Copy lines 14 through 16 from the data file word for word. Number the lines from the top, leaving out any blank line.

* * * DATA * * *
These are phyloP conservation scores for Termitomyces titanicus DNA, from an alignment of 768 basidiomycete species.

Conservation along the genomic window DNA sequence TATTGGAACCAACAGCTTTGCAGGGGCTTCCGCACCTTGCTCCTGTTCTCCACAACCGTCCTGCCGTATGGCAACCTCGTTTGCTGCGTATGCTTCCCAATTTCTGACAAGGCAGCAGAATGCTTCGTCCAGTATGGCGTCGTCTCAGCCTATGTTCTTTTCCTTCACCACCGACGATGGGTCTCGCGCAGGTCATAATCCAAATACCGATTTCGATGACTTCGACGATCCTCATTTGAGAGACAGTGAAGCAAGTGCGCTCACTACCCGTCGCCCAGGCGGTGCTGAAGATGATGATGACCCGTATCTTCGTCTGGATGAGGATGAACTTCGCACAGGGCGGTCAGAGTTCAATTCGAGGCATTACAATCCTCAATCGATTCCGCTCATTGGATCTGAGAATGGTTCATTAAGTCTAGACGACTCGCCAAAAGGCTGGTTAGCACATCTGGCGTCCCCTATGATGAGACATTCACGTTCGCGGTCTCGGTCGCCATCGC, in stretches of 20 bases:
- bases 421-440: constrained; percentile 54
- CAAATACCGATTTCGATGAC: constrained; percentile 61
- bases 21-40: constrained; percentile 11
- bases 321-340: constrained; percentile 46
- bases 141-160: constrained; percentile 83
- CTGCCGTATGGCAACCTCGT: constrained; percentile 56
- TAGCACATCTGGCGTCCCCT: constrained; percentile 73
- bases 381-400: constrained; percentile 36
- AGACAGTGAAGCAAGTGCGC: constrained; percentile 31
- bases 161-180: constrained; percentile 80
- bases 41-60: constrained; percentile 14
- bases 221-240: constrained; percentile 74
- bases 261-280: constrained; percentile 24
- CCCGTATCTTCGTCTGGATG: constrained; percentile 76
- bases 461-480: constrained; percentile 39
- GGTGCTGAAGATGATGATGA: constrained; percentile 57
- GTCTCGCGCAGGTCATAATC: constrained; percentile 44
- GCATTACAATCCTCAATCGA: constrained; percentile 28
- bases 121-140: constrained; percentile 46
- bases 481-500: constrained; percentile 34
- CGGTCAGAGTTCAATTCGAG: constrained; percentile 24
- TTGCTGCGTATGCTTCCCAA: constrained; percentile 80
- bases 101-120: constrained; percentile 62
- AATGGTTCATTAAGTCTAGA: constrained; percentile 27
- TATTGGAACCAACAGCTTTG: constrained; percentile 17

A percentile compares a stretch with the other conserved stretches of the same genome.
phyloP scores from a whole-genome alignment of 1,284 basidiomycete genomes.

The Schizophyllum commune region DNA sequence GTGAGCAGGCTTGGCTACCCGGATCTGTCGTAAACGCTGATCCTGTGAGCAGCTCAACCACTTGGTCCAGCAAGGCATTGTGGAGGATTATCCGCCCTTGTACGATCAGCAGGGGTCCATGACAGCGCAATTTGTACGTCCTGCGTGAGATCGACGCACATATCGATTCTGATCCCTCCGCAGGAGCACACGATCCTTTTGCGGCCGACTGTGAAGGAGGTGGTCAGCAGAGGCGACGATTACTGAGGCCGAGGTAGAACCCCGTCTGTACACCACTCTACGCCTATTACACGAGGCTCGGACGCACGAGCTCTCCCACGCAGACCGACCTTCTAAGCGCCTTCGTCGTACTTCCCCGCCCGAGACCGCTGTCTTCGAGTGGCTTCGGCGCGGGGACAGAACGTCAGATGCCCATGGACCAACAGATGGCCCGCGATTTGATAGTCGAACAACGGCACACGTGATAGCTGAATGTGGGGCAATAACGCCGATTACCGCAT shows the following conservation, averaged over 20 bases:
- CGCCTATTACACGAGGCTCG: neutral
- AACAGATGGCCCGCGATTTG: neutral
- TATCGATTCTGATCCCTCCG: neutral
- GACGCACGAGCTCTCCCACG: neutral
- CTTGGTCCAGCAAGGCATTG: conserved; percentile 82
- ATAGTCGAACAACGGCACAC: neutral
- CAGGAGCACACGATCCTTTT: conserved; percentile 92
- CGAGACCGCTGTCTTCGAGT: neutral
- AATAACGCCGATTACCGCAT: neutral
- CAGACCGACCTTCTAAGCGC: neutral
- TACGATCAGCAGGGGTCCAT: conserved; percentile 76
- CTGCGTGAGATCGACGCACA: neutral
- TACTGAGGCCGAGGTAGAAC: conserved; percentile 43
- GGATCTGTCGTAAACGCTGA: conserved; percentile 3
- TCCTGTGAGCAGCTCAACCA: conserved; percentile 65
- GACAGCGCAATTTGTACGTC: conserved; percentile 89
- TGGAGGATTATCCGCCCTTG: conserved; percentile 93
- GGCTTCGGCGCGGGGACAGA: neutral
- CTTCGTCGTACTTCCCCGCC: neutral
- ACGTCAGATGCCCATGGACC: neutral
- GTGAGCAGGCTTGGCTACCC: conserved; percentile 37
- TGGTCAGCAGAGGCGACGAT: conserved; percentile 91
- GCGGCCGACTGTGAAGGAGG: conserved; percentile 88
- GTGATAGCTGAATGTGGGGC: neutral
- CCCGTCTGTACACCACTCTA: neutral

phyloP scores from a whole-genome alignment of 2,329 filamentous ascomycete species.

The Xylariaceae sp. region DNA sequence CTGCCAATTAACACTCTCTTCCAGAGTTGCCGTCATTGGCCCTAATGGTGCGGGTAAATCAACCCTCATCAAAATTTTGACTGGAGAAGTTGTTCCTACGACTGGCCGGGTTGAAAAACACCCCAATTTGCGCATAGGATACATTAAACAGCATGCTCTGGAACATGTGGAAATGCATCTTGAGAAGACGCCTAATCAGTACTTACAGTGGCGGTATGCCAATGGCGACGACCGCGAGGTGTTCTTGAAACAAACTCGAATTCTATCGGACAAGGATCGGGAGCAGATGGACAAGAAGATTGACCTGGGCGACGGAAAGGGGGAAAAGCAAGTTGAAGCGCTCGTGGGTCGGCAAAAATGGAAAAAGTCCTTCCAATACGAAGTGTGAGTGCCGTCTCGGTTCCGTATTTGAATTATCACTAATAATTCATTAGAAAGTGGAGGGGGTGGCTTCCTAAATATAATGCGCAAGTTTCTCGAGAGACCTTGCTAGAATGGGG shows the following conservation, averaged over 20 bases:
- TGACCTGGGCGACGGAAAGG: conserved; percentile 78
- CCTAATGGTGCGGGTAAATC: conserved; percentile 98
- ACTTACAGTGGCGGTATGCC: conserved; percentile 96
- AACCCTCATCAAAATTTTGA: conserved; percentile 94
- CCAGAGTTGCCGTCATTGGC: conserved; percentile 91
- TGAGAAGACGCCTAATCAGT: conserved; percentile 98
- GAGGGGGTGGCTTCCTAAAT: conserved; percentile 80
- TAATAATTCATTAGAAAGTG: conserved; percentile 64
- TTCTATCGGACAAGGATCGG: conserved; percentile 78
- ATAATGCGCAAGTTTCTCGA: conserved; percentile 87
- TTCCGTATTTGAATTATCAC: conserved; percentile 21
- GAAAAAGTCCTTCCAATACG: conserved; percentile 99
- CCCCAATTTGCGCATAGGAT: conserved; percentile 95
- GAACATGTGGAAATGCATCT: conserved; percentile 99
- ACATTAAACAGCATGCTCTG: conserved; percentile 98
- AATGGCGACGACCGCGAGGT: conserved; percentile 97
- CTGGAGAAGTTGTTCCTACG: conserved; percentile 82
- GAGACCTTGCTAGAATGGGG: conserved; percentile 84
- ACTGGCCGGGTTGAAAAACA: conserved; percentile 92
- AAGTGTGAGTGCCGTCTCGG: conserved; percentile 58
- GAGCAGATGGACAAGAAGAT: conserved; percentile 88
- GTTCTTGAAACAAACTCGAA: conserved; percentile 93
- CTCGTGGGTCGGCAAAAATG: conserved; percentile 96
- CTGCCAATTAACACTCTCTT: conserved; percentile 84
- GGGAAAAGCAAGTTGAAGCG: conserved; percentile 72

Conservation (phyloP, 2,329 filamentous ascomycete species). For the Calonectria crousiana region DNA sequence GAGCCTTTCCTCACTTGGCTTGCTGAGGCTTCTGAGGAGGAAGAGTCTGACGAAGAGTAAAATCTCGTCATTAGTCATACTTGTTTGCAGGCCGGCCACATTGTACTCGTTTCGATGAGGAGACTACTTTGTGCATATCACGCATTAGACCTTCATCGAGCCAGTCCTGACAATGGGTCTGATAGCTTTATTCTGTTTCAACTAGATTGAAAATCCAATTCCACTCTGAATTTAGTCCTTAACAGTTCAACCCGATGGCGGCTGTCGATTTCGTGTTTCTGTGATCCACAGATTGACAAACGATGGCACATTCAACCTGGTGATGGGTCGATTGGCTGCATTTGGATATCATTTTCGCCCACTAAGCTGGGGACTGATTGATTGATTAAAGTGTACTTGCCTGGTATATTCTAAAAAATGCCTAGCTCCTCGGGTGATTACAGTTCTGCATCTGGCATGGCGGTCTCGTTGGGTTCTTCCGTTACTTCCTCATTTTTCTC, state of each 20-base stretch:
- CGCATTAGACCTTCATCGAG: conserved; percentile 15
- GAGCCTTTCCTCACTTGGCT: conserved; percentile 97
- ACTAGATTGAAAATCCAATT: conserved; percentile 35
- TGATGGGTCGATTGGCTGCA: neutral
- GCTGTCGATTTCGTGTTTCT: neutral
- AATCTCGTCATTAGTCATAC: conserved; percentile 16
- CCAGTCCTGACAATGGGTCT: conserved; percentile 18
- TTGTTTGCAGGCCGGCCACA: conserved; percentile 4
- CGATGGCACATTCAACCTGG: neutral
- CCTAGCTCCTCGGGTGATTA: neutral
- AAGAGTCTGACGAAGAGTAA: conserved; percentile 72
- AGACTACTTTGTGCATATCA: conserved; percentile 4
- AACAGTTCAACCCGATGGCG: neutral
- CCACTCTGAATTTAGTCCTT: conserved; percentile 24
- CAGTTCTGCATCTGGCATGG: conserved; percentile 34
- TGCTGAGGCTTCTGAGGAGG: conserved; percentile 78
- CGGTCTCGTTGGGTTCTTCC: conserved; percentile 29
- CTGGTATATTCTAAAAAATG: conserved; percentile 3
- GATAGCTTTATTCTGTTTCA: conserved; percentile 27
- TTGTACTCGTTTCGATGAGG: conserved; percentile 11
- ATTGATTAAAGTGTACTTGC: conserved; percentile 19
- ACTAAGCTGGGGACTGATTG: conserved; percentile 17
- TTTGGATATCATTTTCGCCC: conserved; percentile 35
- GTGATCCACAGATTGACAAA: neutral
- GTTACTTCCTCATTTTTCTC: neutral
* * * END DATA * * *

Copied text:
- bases 221-240: constrained; percentile 74
- bases 261-280: constrained; percentile 24
- CCCGTATCTTCGTCTGGATG: constrained; percentile 76